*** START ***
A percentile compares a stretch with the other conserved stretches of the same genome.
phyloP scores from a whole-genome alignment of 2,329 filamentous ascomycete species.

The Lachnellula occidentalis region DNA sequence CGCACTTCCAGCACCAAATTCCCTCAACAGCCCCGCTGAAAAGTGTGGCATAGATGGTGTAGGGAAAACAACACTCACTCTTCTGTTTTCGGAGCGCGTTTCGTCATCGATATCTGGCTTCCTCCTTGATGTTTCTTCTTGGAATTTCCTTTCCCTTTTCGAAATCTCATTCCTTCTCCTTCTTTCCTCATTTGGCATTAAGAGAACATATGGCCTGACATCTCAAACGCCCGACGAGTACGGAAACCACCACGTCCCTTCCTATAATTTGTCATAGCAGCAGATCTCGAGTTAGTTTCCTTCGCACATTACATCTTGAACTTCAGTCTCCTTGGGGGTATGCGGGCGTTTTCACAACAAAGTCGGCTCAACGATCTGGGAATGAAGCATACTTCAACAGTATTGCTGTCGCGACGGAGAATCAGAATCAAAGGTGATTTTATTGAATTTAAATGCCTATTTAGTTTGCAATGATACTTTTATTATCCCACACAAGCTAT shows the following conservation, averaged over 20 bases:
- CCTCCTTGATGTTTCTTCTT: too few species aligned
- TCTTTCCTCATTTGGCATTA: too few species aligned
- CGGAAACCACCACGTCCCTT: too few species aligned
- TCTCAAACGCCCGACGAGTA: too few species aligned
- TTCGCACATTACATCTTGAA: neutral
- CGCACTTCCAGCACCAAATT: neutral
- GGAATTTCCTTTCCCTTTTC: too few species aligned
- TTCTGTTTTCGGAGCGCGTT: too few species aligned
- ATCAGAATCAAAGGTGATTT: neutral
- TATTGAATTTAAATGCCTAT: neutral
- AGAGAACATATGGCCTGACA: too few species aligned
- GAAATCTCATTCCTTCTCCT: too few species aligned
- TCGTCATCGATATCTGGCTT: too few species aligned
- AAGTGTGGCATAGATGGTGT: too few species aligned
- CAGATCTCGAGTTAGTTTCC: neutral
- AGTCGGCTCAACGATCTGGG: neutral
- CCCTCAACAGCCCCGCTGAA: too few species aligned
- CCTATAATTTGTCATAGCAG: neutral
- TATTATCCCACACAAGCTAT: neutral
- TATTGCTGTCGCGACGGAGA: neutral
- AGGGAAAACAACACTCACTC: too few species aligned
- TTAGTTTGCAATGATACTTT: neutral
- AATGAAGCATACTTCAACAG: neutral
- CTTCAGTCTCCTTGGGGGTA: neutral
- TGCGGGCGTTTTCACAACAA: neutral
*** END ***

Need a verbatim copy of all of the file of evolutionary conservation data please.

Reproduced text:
A percentile compares a stretch with the other conserved stretches of the same genome.
phyloP scores from a whole-genome alignment of 2,329 filamentous ascomycete species.

The Lachnellula occidentalis region DNA sequence CGCACTTCCAGCACCAAATTCCCTCAACAGCCCCGCTGAAAAGTGTGGCATAGATGGTGTAGGGAAAACAACACTCACTCTTCTGTTTTCGGAGCGCGTTTCGTCATCGATATCTGGCTTCCTCCTTGATGTTTCTTCTTGGAATTTCCTTTCCCTTTTCGAAATCTCATTCCTTCTCCTTCTTTCCTCATTTGGCATTAAGAGAACATATGGCCTGACATCTCAAACGCCCGACGAGTACGGAAACCACCACGTCCCTTCCTATAATTTGTCATAGCAGCAGATCTCGAGTTAGTTTCCTTCGCACATTACATCTTGAACTTCAGTCTCCTTGGGGGTATGCGGGCGTTTTCACAACAAAGTCGGCTCAACGATCTGGGAATGAAGCATACTTCAACAGTATTGCTGTCGCGACGGAGAATCAGAATCAAAGGTGATTTTATTGAATTTAAATGCCTATTTAGTTTGCAATGATACTTTTATTATCCCACACAAGCTAT shows the following conservation, averaged over 20 bases:
- CCTCCTTGATGTTTCTTCTT: too few species aligned
- TCTTTCCTCATTTGGCATTA: too few species aligned
- CGGAAACCACCACGTCCCTT: too few species aligned
- TCTCAAACGCCCGACGAGTA: too few species aligned
- TTCGCACATTACATCTTGAA: neutral
- CGCACTTCCAGCACCAAATT: neutral
- GGAATTTCCTTTCCCTTTTC: too few species aligned
- TTCTGTTTTCGGAGCGCGTT: too few species aligned
- ATCAGAATCAAAGGTGATTT: neutral
- TATTGAATTTAAATGCCTAT: neutral
- AGAGAACATATGGCCTGACA: too few species aligned
- GAAATCTCATTCCTTCTCCT: too few species aligned
- TCGTCATCGATATCTGGCTT: too few species aligned
- AAGTGTGGCATAGATGGTGT: too few species aligned
- CAGATCTCGAGTTAGTTTCC: neutral
- AGTCGGCTCAACGATCTGGG: neutral
- CCCTCAACAGCCCCGCTGAA: too few species aligned
- CCTATAATTTGTCATAGCAG: neutral
- TATTATCCCACACAAGCTAT: neutral
- TATTGCTGTCGCGACGGAGA: neutral
- AGGGAAAACAACACTCACTC: too few species aligned
- TTAGTTTGCAATGATACTTT: neutral
- AATGAAGCATACTTCAACAG: neutral
- CTTCAGTCTCCTTGGGGGTA: neutral
- TGCGGGCGTTTTCACAACAA: neutral